Like I’ve done dozens of times, I visited one of the most awesome query-writing resources out there, Query Shark. Only this time, I wasn’t looking for formulas or tips or anything. This time, I just wanted to sample a few mixed entries–both those whose many failures had been pointed out by The Shark, and those which had earned her stamp of approval.

Now,  I didn’t do this to argue The Shark’s pointers or tips, or to make myself feel better about my current inability to revamp my own ineffectual query. No, no. I just wanted to imagine for a moment what it would be like to be an agent myself and get a couple hundred of these mixed queries in my inbox every day. I wanted to see where I would stop reading and why.

The result?

If I had been an agent receiving these queries–even the good ones, I probably would have only asked for pages for about three or five from a sampling of a few dozen. Let me tell you why:

For me, other than skipping the queries with glaring spelling mistakes and/or brutally dreadful prose, I didn’t care much for whether the query was considered to be “good” or not so much. Basically, I just found myself just gravitating towards the stories I actually wanted to read, informed by nothing other than the fact that I’ve been a voracious reader since I learned by ABCs.

Interestingly, many of the “queries that worked” wouldn’t have worked for me, personally. Not because I disagree with The Shark’s assessments–this wasn’t an exercise on analyzing form and content. It was a genuine “what would happen if I received all these in my inbox today?” experiment (morbid as that may sound).

While the quality of the good queries almost invariably prevented me from just stopping reading and moving on to the next one, that didn’t mean I liked what I read enough to request imaginary pages. And having dozens of those puppies to get through, I was sure as heck not going to write a personal response to everyone. But at the end of the day, personal taste did rule above everything else when it came to imagining myself requesting pages for x, y, or z manuscript.

So, I get it, agents: There’s a reason why you do the things you do. Sometimes, “not for me” isn’t actually code for “you suck.” (Although, sometimes, I’m sure it is). Sometimes, “not for me” simply means “not for me.”

Thus endeth today’s little bout of procrastination… erhm… experiment. Let’s see what else I manage to cook up to avoid rewriting this sonofagun letter of mine…


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Returning from a wee break…

It wasn’t really a planned break… It just kind of… unfolded as such…

See, Little Miss Lab went in to get spayed last week and has been recovering since. This alone shouldn’t have accounted for the complete hiatus in my work, of course… Except that Wonderful Husband stayed home from the office to help with Pup’s first few days of convalescence, which kind of changed our routines quite a bit… And then, one day after Little Miss Lab’s surgery, I got a stupid cold, which is still dragging and has now turned into a nasty cough. Ugh.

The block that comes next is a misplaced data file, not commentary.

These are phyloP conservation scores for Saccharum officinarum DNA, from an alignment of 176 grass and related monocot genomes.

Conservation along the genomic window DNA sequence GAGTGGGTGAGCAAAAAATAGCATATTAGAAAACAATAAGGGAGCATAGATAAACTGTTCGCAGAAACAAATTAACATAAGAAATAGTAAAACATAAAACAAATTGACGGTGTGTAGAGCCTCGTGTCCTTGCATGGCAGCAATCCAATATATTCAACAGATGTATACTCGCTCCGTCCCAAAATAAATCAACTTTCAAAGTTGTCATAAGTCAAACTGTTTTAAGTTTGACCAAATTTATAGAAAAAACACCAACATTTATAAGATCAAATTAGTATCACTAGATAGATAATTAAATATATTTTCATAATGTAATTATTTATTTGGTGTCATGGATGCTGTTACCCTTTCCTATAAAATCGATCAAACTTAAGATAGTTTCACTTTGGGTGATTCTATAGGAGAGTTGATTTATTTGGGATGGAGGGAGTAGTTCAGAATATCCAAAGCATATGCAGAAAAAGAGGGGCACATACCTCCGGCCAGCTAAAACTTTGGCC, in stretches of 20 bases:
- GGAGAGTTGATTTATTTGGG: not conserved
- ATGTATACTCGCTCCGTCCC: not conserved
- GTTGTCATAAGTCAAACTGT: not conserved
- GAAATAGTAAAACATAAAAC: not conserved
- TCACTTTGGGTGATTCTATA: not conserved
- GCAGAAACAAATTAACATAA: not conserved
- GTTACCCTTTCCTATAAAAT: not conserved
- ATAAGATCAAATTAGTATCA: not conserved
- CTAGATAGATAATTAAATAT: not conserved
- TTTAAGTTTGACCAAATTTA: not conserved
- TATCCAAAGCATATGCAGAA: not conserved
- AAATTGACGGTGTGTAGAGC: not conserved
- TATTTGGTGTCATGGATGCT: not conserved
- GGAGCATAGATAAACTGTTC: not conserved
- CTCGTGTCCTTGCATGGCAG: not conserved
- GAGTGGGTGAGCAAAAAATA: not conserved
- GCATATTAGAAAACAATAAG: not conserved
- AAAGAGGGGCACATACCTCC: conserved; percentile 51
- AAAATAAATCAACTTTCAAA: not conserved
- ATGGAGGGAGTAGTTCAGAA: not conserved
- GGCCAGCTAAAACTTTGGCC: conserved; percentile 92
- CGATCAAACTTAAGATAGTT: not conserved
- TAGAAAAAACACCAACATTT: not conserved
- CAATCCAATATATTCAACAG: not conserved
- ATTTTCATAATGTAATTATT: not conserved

So, needless to say, my computer kind of gathered a bit of dust over these past few days, temporarily abandoned in favour of watching movies while cuddled up in the couch with Recovering Pup on one side and Loving Husband on the other.

Oh yeah, and the fact that I recently decided that my query needed a full revamp hasn’t particularly inspired me to be at the keyboard again, either.

I mean, writing a book is hard work–we’ve already established that… Well, it’s an EFFING PIECE OF CAKE when compared to the dreaded task of writing a query letter. And you know what? It doesn’t get any easier.

I’m currently considering abandoning the task and the “business” side of things for a little bit… Just take a little time off that crappy, crappy side of things, and focus on actual writing instead (imagine that!). That might remind me why I’m doing this in the first place…

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The non-writing part of writing

And so. The dreaded, soul-wrenching, ego-flattening, must-not-despair phase of this writing biz is upon me.

Welcome to the Querying Phase.

Beware: This is not for the faint of heart. Or the large of ego. Or the thin of skin.

Enter at your own risk.

Quite honestly, if I could skip this phase altogether and just magically have my book published and making me just enough of a living that I never have to work full-time in an office again… Well, you get the idea… If I could skip this all, I would. There are few things I can think of that are more terrifying and potentially dream-crushing. Rationally, I know the rejections will come and that’s ok. Because my book will not appeal to everyone. And, again, that’s ok. To each his own. On to the next one. Etcetera.

The thing is, while I know all this through Reason, I know myself, and I know that once those rejections start trickling in, it’s going to be really effing hard to keep myself motivated, focused. And not depressed. While rationally I’ll just do my best to plod along, I know that inside, my self-confidence will be taking quite the pummeling.